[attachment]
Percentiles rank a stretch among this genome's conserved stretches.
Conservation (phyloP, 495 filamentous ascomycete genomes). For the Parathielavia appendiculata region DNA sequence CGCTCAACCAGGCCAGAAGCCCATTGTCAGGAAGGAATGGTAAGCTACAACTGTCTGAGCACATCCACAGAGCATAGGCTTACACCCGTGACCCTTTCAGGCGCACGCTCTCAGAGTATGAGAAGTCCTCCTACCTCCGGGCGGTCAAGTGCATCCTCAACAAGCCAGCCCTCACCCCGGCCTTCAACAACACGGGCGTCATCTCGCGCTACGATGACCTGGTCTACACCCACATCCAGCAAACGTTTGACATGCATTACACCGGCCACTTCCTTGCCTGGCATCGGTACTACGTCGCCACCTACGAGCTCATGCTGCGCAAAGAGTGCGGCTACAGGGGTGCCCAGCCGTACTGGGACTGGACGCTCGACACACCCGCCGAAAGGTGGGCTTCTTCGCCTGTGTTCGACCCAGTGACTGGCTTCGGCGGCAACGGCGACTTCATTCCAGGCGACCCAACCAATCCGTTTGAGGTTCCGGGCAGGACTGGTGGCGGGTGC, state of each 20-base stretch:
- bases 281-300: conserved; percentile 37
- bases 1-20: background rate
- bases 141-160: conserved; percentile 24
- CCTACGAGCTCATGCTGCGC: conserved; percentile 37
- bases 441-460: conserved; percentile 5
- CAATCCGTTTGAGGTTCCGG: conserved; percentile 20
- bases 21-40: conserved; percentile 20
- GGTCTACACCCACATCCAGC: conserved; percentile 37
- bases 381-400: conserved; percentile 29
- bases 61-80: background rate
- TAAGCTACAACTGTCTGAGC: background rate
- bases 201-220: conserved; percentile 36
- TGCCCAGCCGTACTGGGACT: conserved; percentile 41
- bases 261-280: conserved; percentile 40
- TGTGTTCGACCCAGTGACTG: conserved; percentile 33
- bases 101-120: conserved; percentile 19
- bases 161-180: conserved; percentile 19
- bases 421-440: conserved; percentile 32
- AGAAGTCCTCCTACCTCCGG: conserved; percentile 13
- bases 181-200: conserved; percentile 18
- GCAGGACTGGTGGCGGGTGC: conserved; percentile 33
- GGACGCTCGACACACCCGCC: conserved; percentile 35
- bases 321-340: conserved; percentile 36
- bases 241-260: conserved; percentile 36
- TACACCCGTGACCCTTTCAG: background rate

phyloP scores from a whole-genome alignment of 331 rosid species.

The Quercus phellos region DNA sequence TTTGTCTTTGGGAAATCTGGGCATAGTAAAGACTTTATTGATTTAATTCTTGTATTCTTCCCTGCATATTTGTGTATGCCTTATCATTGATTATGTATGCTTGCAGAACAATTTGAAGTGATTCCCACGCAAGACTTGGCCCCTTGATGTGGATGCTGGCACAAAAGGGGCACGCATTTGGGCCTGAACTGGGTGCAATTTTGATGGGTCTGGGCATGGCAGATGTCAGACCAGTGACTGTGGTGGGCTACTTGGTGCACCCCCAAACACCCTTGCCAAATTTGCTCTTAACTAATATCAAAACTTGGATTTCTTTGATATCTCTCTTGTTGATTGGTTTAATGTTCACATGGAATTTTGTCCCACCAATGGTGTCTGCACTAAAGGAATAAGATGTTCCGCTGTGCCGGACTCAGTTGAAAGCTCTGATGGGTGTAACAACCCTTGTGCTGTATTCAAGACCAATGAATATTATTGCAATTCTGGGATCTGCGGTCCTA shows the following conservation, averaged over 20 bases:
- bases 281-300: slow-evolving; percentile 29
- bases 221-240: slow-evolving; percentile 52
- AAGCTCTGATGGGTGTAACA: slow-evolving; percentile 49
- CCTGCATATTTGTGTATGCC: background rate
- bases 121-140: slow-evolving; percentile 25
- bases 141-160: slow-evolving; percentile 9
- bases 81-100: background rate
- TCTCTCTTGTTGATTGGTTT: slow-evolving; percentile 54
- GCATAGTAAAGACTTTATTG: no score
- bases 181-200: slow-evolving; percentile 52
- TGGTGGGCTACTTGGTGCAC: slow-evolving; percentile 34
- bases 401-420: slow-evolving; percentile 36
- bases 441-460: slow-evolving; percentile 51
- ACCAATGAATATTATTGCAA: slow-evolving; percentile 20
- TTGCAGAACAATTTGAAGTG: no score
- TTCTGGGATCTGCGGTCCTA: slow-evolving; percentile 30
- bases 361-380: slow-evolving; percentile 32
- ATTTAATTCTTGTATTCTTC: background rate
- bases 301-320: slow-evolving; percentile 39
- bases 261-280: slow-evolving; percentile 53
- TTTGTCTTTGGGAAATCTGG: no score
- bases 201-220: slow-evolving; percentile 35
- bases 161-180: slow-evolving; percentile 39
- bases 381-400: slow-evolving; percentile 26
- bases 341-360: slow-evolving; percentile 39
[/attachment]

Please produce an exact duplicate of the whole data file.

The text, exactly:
Percentiles rank a stretch among this genome's conserved stretches.
Conservation (phyloP, 495 filamentous ascomycete genomes). For the Parathielavia appendiculata region DNA sequence CGCTCAACCAGGCCAGAAGCCCATTGTCAGGAAGGAATGGTAAGCTACAACTGTCTGAGCACATCCACAGAGCATAGGCTTACACCCGTGACCCTTTCAGGCGCACGCTCTCAGAGTATGAGAAGTCCTCCTACCTCCGGGCGGTCAAGTGCATCCTCAACAAGCCAGCCCTCACCCCGGCCTTCAACAACACGGGCGTCATCTCGCGCTACGATGACCTGGTCTACACCCACATCCAGCAAACGTTTGACATGCATTACACCGGCCACTTCCTTGCCTGGCATCGGTACTACGTCGCCACCTACGAGCTCATGCTGCGCAAAGAGTGCGGCTACAGGGGTGCCCAGCCGTACTGGGACTGGACGCTCGACACACCCGCCGAAAGGTGGGCTTCTTCGCCTGTGTTCGACCCAGTGACTGGCTTCGGCGGCAACGGCGACTTCATTCCAGGCGACCCAACCAATCCGTTTGAGGTTCCGGGCAGGACTGGTGGCGGGTGC, state of each 20-base stretch:
- bases 281-300: conserved; percentile 37
- bases 1-20: background rate
- bases 141-160: conserved; percentile 24
- CCTACGAGCTCATGCTGCGC: conserved; percentile 37
- bases 441-460: conserved; percentile 5
- CAATCCGTTTGAGGTTCCGG: conserved; percentile 20
- bases 21-40: conserved; percentile 20
- GGTCTACACCCACATCCAGC: conserved; percentile 37
- bases 381-400: conserved; percentile 29
- bases 61-80: background rate
- TAAGCTACAACTGTCTGAGC: background rate
- bases 201-220: conserved; percentile 36
- TGCCCAGCCGTACTGGGACT: conserved; percentile 41
- bases 261-280: conserved; percentile 40
- TGTGTTCGACCCAGTGACTG: conserved; percentile 33
- bases 101-120: conserved; percentile 19
- bases 161-180: conserved; percentile 19
- bases 421-440: conserved; percentile 32
- AGAAGTCCTCCTACCTCCGG: conserved; percentile 13
- bases 181-200: conserved; percentile 18
- GCAGGACTGGTGGCGGGTGC: conserved; percentile 33
- GGACGCTCGACACACCCGCC: conserved; percentile 35
- bases 321-340: conserved; percentile 36
- bases 241-260: conserved; percentile 36
- TACACCCGTGACCCTTTCAG: background rate

phyloP scores from a whole-genome alignment of 331 rosid species.

The Quercus phellos region DNA sequence TTTGTCTTTGGGAAATCTGGGCATAGTAAAGACTTTATTGATTTAATTCTTGTATTCTTCCCTGCATATTTGTGTATGCCTTATCATTGATTATGTATGCTTGCAGAACAATTTGAAGTGATTCCCACGCAAGACTTGGCCCCTTGATGTGGATGCTGGCACAAAAGGGGCACGCATTTGGGCCTGAACTGGGTGCAATTTTGATGGGTCTGGGCATGGCAGATGTCAGACCAGTGACTGTGGTGGGCTACTTGGTGCACCCCCAAACACCCTTGCCAAATTTGCTCTTAACTAATATCAAAACTTGGATTTCTTTGATATCTCTCTTGTTGATTGGTTTAATGTTCACATGGAATTTTGTCCCACCAATGGTGTCTGCACTAAAGGAATAAGATGTTCCGCTGTGCCGGACTCAGTTGAAAGCTCTGATGGGTGTAACAACCCTTGTGCTGTATTCAAGACCAATGAATATTATTGCAATTCTGGGATCTGCGGTCCTA shows the following conservation, averaged over 20 bases:
- bases 281-300: slow-evolving; percentile 29
- bases 221-240: slow-evolving; percentile 52
- AAGCTCTGATGGGTGTAACA: slow-evolving; percentile 49
- CCTGCATATTTGTGTATGCC: background rate
- bases 121-140: slow-evolving; percentile 25
- bases 141-160: slow-evolving; percentile 9
- bases 81-100: background rate
- TCTCTCTTGTTGATTGGTTT: slow-evolving; percentile 54
- GCATAGTAAAGACTTTATTG: no score
- bases 181-200: slow-evolving; percentile 52
- TGGTGGGCTACTTGGTGCAC: slow-evolving; percentile 34
- bases 401-420: slow-evolving; percentile 36
- bases 441-460: slow-evolving; percentile 51
- ACCAATGAATATTATTGCAA: slow-evolving; percentile 20
- TTGCAGAACAATTTGAAGTG: no score
- TTCTGGGATCTGCGGTCCTA: slow-evolving; percentile 30
- bases 361-380: slow-evolving; percentile 32
- ATTTAATTCTTGTATTCTTC: background rate
- bases 301-320: slow-evolving; percentile 39
- bases 261-280: slow-evolving; percentile 53
- TTTGTCTTTGGGAAATCTGG: no score
- bases 201-220: slow-evolving; percentile 35
- bases 161-180: slow-evolving; percentile 39
- bases 381-400: slow-evolving; percentile 26
- bases 341-360: slow-evolving; percentile 39